The Corner Market
Wednesdays, noon to 6pm, year round
295 River Road, near Chambers Street bridge
Hideaway Bakery Market
Saturdays, 9am-2pm, year round
3377 East Amazon, behind Mazzi’s Restaurant
Cottage Grove Growers Market
Saturdays, 9am-6pm, year round
12th & Main Street
Accepts Debit & Credit cards, Oregon Trail (SNAP) WIC and Senior Coupons
Willamette Farm And Food Coalition
Support this great organization.
Weston A. Price Foundation Potluck
What: A monthly potluck in Eugene (and other locales) to foster discussion and understanding of traditional healing foods used by long-lived and healthy societies. Based on researched gathered by Weston A Price, DDS.
Who: Weston A. Price Foundation, Eugene Chapter
When: Held second Monday of each month, 6:30pm to 8:30pm
Where: Rotates among members’ homes. Email Lisa at email@example.com for current location and to get newsletters of activities.
Cost: Bring a Weston A. Price Traditional-Style dish to share.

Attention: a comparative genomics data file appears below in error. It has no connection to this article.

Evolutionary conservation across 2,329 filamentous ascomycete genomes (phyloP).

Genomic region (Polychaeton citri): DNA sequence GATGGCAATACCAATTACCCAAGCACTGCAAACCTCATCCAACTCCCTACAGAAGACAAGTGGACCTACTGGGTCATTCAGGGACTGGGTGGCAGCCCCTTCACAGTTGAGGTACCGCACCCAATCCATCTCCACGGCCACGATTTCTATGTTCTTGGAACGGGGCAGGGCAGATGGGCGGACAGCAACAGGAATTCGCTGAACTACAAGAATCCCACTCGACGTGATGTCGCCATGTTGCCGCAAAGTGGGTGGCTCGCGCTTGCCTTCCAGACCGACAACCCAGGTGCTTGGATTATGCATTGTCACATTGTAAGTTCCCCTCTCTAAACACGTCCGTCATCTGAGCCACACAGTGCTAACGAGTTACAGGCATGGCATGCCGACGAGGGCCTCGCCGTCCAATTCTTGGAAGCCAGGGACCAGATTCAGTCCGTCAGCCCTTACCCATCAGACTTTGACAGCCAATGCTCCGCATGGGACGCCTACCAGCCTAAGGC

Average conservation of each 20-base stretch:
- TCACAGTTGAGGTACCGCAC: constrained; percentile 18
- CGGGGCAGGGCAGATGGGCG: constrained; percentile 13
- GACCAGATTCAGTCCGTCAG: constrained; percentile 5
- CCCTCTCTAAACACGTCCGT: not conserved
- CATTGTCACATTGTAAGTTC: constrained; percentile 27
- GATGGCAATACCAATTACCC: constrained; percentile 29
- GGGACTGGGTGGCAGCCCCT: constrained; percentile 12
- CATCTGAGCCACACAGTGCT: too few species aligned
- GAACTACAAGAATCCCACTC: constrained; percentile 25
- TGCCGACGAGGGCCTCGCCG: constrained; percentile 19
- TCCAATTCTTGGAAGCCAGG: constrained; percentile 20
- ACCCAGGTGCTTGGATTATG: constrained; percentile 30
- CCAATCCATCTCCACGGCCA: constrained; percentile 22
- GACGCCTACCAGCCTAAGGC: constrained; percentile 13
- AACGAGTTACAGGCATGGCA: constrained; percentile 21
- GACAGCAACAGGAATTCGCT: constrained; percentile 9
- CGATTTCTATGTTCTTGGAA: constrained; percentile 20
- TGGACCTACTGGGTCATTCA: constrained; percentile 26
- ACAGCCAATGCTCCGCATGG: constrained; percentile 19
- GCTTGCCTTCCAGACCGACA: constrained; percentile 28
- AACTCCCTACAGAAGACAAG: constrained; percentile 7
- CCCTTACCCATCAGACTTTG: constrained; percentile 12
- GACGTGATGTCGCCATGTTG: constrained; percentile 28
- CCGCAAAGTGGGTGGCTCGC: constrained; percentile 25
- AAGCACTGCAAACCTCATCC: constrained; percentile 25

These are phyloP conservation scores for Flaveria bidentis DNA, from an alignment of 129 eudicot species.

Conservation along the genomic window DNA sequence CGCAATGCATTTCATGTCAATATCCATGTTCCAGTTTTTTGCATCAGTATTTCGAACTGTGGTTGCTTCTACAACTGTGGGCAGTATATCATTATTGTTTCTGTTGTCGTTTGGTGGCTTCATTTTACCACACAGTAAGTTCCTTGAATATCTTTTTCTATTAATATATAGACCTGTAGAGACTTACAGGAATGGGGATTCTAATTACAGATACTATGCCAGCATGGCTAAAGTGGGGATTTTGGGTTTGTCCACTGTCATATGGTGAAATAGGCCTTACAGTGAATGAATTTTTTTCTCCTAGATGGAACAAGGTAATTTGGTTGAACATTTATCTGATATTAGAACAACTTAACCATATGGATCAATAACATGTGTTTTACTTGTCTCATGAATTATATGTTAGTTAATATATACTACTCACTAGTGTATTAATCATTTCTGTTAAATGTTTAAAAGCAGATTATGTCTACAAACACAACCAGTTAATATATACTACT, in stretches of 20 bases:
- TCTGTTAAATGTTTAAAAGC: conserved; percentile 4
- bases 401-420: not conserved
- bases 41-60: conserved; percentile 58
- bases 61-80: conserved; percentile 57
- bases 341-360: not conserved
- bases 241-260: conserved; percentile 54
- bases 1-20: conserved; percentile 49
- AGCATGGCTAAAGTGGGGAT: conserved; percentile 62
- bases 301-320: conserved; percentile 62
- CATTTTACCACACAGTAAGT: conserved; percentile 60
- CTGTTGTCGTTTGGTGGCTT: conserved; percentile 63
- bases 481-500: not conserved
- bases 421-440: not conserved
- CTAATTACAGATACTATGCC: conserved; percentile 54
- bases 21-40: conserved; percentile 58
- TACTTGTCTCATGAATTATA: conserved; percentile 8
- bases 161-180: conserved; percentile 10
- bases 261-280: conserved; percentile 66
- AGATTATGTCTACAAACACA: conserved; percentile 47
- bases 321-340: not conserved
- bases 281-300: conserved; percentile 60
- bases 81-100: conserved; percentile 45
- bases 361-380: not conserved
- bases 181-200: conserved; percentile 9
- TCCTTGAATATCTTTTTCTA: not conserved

More Information: Lisa at firstname.lastname@example.org
What: Ongoing edible planting events providing an opportunity to volunteer in creating new gardens, developing edible forests, caring for existing gardens, making compost and meeting like-minded gardening folks.
Who: Victory Garden Team
When: call 541-653-0149
Where: 505 River Road, Eugene
More information: email@example.com or call Charlotte 541.653.0149
What: Slow Money is a movement to organize investors and donors to steer new sources of capital to small food enterprises, organic farms, and local food systems.
Who: Slow Money South Willamette Valley
When: Always meets on the 3rd Wednesday of the month, 6:00pm to 8:00pm